Archive for October, 2013

Sunday afternoon  – August 26, 2013

After Bible study and worship this morning, I scouted East Tower Grove for a place to eat Sunday dinner. Each place I checked out was either closed on Sunday, or it was not the atmosphere I was looking for. What I was looking for, I’m not sure, I just knew some of these places did not fit my mood. I wandered back to Lafayette Square and settled on Laredo, a small Mexican restaurant, which I thought was closed. It was not overly noisy and had pleasant Mexican music playing at about the right volume. The grilled salmon resting on a bed of grilled vegetables–spinach, broccoli, potatoes–and a few pieces of grilled pineapple was delicious

It’s fifty-eight degrees now where I am sitting on the sidewalk patio in front of the gelateria drinking a Pumpkin Latte. It may be even warmer with the radiant heat from the brightly shinning sun. Paco is certainly enjoying it, with hardly a shiver, he’s stretched out on the warm concrete. When he’s warm enough, he enjoys sidewalk cafes for people (and dog) watching. I say warm enough because he often shivers when the temperature is a pleasant seventy degrees.

Tonight is going to be another late night–fourth World Series game. We (Cardinals) won the game last night on a weird call. Allen Craig, recovering from a foot/ankle injury suffered on September 4, with a pinch-hit double in the ninth inning advanced Yadier Molina to third base. There was onlyone out, the score was tied. Then, one for the record-books.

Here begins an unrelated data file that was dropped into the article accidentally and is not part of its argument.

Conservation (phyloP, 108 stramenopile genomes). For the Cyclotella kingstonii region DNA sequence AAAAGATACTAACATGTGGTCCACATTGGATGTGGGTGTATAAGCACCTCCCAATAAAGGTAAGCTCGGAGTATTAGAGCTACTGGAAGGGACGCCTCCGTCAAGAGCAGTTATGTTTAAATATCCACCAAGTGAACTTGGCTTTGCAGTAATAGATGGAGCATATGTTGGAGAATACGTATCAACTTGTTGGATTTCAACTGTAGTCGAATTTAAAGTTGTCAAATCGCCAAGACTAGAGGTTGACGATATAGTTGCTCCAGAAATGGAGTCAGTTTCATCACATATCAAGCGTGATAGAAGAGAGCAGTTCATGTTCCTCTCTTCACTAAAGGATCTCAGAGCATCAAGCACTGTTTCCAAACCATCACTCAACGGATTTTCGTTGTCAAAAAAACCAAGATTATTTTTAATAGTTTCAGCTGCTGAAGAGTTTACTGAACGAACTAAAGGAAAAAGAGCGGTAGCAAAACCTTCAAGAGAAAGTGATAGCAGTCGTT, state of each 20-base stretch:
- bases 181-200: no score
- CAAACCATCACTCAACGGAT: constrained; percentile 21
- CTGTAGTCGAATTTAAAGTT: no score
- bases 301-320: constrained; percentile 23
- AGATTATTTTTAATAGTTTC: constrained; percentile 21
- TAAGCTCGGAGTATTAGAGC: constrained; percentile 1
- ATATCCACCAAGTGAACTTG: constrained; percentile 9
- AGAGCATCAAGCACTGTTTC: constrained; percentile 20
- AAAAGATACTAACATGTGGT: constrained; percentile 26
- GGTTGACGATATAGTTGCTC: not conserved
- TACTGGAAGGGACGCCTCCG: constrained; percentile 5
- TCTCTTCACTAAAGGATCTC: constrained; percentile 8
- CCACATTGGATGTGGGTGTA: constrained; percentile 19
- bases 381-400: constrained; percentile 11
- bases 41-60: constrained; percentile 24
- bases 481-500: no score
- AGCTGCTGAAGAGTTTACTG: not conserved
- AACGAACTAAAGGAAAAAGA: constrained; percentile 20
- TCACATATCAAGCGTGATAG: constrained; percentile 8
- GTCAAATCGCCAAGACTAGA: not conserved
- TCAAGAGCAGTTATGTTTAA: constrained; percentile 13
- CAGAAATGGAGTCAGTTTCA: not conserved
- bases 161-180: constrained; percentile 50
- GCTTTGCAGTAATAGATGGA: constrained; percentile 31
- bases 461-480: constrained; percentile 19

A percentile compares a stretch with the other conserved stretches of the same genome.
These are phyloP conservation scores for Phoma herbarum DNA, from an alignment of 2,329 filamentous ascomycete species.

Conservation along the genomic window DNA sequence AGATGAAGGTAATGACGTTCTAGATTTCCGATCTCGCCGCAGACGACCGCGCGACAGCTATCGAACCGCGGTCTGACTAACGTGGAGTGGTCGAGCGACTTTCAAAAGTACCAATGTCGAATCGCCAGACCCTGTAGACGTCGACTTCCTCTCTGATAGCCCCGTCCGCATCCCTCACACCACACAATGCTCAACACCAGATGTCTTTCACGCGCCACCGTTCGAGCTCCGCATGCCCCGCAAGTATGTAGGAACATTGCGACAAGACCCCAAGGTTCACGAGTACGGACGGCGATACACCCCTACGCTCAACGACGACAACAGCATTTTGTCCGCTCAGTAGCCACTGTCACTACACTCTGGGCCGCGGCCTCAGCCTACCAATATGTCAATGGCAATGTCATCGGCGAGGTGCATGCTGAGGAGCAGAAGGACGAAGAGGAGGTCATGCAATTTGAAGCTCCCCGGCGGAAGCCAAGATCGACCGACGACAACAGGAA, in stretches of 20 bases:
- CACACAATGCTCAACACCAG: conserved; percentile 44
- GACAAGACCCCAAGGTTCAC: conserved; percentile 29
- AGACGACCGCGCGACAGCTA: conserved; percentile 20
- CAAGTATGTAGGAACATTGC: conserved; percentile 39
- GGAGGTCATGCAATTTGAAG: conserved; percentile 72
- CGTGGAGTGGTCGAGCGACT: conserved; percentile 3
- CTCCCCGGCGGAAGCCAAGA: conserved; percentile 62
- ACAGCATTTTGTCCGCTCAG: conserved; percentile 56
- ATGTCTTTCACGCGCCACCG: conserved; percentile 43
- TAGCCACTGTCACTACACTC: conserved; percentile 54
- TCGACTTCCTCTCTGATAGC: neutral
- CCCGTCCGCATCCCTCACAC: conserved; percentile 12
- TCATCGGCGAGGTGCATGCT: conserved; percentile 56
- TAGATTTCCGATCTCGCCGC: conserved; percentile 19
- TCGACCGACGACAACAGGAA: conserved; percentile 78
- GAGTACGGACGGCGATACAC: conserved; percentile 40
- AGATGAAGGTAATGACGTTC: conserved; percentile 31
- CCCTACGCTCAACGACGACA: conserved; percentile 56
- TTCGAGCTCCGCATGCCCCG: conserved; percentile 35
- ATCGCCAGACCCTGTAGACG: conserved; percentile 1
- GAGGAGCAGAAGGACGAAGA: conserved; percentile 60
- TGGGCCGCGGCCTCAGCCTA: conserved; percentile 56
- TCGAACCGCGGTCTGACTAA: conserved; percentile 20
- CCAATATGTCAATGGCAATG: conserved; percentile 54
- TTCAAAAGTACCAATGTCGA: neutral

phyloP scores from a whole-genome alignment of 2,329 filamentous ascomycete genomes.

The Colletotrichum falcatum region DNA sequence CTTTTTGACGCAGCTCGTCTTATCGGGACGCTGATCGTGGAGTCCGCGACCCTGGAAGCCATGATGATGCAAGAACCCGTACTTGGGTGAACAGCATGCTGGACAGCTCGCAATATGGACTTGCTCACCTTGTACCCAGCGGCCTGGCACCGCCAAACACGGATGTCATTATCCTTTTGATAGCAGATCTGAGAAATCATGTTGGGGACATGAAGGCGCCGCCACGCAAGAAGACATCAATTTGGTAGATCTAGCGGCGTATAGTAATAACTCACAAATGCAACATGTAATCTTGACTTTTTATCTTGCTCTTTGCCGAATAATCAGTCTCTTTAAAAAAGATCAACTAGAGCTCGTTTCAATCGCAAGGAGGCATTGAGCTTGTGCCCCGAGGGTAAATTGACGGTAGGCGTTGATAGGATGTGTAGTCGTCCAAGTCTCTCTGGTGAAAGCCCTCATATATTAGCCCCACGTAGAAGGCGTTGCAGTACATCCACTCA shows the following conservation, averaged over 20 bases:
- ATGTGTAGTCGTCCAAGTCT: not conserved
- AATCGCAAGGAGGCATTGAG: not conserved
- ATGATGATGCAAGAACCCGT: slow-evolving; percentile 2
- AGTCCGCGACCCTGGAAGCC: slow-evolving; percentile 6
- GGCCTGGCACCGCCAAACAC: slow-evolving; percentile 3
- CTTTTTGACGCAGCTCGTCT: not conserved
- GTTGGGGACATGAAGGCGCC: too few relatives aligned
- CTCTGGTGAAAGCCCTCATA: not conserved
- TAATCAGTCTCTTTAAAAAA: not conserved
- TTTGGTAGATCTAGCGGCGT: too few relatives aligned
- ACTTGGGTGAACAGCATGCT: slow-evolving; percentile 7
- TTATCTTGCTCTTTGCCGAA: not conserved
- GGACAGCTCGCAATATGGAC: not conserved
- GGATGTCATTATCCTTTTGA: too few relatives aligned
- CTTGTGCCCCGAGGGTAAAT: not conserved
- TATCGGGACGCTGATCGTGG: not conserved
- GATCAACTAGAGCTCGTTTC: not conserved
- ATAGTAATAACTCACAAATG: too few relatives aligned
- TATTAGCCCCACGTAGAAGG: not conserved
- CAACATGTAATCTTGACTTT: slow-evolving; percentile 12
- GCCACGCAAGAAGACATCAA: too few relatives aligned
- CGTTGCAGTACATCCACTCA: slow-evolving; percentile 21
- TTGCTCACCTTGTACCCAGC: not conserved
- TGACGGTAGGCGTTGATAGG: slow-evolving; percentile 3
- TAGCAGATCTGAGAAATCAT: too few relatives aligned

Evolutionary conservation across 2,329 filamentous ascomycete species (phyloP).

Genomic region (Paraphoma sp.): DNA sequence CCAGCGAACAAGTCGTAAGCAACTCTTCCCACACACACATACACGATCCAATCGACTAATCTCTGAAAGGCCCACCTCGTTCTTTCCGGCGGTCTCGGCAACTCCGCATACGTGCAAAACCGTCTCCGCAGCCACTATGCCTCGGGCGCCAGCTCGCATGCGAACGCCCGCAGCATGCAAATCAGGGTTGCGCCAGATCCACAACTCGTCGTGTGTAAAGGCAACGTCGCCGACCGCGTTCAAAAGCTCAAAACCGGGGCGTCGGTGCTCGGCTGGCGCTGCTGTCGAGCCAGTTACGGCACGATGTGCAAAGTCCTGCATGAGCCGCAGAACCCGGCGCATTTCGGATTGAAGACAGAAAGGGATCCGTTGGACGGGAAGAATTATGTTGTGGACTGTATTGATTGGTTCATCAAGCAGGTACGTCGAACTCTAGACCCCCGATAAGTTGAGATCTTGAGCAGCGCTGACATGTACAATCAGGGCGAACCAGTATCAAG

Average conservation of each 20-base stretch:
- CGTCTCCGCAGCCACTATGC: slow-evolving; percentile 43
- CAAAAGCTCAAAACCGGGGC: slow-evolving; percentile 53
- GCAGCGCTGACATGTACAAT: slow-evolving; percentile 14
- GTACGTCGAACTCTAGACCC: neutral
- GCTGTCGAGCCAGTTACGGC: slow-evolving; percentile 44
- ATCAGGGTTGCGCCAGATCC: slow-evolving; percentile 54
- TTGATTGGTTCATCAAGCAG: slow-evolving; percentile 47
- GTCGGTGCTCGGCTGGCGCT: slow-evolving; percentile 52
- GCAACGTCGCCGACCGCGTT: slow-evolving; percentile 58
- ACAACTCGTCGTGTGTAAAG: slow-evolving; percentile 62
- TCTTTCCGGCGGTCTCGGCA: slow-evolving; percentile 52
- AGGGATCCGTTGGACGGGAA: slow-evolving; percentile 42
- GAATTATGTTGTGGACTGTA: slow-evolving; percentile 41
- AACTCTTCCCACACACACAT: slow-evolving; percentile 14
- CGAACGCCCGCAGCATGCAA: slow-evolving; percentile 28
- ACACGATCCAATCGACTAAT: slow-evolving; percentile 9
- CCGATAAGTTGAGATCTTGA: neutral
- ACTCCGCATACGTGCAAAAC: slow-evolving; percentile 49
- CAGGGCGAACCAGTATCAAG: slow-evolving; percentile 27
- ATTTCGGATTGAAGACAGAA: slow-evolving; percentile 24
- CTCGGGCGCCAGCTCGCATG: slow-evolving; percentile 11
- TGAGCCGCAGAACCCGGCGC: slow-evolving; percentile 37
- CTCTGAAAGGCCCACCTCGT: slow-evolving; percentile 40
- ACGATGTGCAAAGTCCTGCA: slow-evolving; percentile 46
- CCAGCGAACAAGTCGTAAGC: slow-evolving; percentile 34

Jon Jay batted next and grounded out to the Red Sox second baseman, who threw to home effectively eliminated Molina trying to score. The Red Sox catcher then threw to third trying to silence Craig who was attempting to gain a base. The catcher’s throw sailed past the third-baseman into left field. Craig, rightly so, attempted to score,but was tripped up by the third baseman who was lying on the ground after trying to catch the throw from the catcher.

Craig regained his footing and ran for home sliding into the plate, not knowing that obstruction was called on the third-baseman by the third base umpire. The call automatically gave him the next base, in this case, the winning run on the last out of the ninth inning.

The Cardinals are now ahead two games to one in the seven-game series. They need only win two of the last four games.

So, another late night tonight.

Society enters long discussions, some filled with a great deal of contention, others with unabated emotion, and still others with a cavalier nonchalance around homeless issues.

I am in the middle of these discussions. I don’t mean I am engaged in conversations about homelessness; I mean I live in the middle of homelessness. Homeless people live on my street. They walk around my neighborhood. They eat donated sandwiches while sitting on street curbs and sidewalks where my dog Paco and I walk every day. They sleep in doorways of Christ Church Cathedral. I pass homeless people on the sidewalks who are in wheelchairs, use canes or walkers, and whose chairs are motorized. They sit at sidewalk cafes until asked to move along. I live in the middle of discussions centering on homelessness.